Monday, March 19, 2012

Tactile Defensiveness

Overview: A largely unrecognized condition called Tactile Defensiveness, is a physical condition that renders one overly sensitive to certain touch sensations.
Symptoms: Children who have tactile defensiveness are sensitive to touch sensations and can be easily overwhelmed by, and fearful of, ordinary daily experiences and activities. Sensory defensiveness can prevent a child from play and interactions critical to learning and social interactions. Often, children with tactile defensiveness (hypersensitivity to touch/tactile input) will avoid touching, become fearful of, or bothered by the following:  
  • textured materials/items

  • "messy" things

  • vibrating toys, etc.

  • a hug

  • a kiss

  • certain clothing textures

  • rough or bumpy bed sheets

  • seams on socks

  • tags on shirts

  • light touch

  • hands or face being dirty

  • shoes and/or sandals

  • wind blowing on bare skin

  • bare feet touching grass or sand
    Child becomes emotionally overwhelmed by daily routines such as putting on clothing, socks and shoes. Many children with tactile defensiveness will only use their fingertips (if they even DO touch certain things) when playing with sand, glue, paint, play-doh, food, glitter etc. Consequently, their play is limited and so is their ability to engage in learning experiences. Children may become fearful, avoid activities, withdraw, or act out as their body responds with a "fight-or-flight" response. These children are deeply bothered by sudden light touch sensations and may prefer not to be hugged,kissed or touched by others. They will also be more aware of subtle details such as seams, tags and buttons on clothing as well as having very strong objections to certain fabrics and textures. It is a symptom of Sensory Processing Disorder.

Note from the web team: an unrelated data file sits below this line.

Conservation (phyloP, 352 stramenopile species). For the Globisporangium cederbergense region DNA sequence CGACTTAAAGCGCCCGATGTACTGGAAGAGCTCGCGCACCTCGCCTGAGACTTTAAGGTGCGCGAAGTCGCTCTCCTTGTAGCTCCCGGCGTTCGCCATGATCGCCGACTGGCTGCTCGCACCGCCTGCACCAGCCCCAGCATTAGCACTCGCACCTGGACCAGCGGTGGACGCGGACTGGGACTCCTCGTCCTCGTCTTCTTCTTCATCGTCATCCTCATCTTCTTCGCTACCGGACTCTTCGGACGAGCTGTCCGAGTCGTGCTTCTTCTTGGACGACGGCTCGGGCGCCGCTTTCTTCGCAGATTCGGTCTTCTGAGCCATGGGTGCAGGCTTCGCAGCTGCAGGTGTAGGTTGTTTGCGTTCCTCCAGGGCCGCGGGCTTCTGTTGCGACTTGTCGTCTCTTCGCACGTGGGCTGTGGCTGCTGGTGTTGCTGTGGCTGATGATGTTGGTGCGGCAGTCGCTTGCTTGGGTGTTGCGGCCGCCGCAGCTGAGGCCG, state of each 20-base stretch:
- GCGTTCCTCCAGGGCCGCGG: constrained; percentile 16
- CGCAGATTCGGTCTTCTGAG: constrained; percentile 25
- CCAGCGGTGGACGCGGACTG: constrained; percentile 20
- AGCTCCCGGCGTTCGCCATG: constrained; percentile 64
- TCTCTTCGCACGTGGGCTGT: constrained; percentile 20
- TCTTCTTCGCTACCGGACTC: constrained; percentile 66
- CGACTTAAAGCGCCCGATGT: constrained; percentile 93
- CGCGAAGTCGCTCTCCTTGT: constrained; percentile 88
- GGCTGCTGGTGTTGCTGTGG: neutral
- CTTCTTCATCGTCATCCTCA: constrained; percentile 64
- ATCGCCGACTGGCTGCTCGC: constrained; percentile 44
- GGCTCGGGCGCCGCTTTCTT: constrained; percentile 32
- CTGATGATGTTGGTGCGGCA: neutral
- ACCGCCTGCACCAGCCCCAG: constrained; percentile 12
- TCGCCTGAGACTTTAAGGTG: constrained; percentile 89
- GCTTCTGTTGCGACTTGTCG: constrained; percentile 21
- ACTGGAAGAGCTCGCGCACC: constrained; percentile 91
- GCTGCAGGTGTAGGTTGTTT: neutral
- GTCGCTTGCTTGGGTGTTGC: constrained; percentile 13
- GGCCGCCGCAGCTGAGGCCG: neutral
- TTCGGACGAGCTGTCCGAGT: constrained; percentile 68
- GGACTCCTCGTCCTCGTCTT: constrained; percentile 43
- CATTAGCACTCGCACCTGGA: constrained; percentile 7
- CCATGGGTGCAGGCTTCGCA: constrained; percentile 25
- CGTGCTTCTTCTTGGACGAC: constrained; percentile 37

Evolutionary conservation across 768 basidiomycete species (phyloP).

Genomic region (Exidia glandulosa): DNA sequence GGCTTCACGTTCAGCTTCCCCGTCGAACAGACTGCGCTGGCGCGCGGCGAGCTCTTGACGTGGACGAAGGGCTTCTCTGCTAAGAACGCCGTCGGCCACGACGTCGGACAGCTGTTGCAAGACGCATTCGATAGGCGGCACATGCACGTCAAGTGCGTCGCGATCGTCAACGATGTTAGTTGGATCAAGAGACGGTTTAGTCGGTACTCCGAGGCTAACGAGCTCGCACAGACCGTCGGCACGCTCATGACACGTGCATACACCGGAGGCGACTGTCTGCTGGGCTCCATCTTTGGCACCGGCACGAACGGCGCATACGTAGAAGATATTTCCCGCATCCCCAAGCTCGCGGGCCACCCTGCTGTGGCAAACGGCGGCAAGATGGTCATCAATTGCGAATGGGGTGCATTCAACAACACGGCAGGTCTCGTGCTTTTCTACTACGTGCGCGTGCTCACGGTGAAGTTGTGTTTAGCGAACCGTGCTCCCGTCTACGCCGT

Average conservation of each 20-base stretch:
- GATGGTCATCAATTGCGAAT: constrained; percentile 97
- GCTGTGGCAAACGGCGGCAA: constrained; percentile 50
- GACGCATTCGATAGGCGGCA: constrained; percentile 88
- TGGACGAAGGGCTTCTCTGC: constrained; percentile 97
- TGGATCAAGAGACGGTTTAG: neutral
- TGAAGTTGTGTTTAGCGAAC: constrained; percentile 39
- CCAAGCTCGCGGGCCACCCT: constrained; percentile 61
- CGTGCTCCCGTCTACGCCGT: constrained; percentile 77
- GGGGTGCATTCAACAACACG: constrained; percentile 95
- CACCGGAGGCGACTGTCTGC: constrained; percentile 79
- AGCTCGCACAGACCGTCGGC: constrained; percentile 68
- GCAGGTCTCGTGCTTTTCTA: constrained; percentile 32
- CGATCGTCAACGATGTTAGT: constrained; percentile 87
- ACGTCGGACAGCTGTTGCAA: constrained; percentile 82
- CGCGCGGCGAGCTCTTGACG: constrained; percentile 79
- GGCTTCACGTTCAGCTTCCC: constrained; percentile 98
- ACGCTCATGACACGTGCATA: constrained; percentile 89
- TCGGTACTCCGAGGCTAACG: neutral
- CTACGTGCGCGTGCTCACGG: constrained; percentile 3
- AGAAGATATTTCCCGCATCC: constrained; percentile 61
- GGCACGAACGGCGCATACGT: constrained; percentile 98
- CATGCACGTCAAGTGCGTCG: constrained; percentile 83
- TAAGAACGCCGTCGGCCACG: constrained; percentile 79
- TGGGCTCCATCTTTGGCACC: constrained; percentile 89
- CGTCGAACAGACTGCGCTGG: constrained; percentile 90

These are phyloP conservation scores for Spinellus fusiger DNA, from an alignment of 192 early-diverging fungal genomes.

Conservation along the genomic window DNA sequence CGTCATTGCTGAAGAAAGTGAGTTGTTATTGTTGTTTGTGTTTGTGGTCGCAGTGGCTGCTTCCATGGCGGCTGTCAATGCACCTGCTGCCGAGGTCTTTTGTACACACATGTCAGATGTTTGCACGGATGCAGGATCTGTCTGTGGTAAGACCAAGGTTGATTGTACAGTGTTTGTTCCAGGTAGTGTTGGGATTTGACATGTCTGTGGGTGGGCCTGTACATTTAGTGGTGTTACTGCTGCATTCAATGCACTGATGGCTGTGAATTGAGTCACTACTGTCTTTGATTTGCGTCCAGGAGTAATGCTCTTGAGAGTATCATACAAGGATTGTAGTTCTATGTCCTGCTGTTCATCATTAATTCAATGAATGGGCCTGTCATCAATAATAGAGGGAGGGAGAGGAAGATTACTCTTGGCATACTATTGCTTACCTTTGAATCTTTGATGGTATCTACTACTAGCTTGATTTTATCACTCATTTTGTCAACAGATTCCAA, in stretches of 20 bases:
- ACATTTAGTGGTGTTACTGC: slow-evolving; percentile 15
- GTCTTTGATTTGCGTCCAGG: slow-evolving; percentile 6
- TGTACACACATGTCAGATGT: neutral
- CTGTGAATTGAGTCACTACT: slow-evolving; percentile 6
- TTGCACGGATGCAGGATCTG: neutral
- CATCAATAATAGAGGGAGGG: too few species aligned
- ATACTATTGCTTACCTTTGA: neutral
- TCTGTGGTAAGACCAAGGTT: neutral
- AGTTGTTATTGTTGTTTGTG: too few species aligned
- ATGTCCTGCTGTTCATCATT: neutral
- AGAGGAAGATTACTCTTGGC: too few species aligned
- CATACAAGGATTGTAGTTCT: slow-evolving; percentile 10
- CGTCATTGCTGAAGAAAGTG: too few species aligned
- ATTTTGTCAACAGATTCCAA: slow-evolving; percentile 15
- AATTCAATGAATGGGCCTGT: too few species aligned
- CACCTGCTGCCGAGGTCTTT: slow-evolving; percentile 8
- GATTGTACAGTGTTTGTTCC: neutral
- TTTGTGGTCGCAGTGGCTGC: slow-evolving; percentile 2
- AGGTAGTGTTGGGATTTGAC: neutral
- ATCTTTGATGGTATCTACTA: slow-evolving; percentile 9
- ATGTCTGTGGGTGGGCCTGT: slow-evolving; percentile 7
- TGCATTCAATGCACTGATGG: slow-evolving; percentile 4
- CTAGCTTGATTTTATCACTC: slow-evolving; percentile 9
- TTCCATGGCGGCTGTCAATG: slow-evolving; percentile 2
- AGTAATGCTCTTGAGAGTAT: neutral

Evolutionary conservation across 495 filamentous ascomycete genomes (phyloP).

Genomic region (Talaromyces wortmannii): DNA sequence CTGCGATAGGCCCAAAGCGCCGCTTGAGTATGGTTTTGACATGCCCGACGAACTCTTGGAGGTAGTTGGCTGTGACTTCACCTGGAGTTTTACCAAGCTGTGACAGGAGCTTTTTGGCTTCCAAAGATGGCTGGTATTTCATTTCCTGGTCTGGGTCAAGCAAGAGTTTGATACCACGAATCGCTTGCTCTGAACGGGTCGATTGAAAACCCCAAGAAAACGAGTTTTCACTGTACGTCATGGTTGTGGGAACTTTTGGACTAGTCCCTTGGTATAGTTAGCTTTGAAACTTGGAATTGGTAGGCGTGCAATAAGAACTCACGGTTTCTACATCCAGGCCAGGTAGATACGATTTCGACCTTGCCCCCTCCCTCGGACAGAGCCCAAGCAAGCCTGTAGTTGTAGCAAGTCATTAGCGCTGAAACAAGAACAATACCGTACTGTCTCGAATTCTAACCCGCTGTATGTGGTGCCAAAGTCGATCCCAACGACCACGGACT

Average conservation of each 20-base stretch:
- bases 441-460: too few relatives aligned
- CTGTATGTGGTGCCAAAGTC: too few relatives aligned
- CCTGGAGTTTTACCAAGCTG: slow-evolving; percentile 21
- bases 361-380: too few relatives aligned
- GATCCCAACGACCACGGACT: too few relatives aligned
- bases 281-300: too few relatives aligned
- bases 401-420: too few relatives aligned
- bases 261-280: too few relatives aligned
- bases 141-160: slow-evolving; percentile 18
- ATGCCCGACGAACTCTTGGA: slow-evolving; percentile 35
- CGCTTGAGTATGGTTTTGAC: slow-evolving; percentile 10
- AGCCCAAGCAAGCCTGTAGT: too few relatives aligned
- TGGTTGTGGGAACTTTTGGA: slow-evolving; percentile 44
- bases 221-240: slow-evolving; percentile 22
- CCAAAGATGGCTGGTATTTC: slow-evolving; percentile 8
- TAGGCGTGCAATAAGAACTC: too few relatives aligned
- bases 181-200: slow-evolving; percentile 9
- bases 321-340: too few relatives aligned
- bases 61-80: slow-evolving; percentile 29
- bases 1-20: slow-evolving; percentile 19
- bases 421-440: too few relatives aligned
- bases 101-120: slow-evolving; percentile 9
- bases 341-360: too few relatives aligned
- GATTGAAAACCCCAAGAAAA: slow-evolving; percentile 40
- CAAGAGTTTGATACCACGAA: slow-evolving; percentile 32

Tests/Diagnosis: Children can be diagnosed with tactile defensiveness by therapists, early interventionists, developmental physicians, or neurologists through a variety of methods, namely responses to sensory stimuli and developmental evaluation. Tactile Defensiveness can be a single primary diagnosis or a "sub-diagnosis" of other conditions such as neurological disorders, neuromuscular conditions, brain malformations or anomolies, gobal developmental delays, Down Syndrome, CP, and autism to name a few. To date, the best two treatments available to help decrease tactile defensiveness are The Wilbarger Brushing Protocol and the use of deep pressure/weighted products (links to both are provided below). A child with tactile defensiveness needs to be in OT! They need to have the underlying sensory defensiveness addressed in order to achieve the proper developmental milestones and social interactions necessary. It will not go away on it's own. Coupled with OT, a good sensory diet and home program will help. You will find some ideas for activities/games/products to use and "how" to use them below:

    • Occupational therapy
    • Sand therapy
    • Hippo-therapy
    • The Wilbarger Protocol Brushing Method
    • Cranial Sacral Therapy
    • Naturopathy
    • Sensory Therapy
    My family and I struggled with having our daughter's behavior misunderstood. The books that were available on the topic, were quite complex and averaging at 300 pages."I'll Tell You Why ...I Can't Wear Those Clothes!" was written in order to raise awareness and compassion, in a short, simple and child friendly language. The inclusion of a drawing journal format invites the reader to share their individual feelings.

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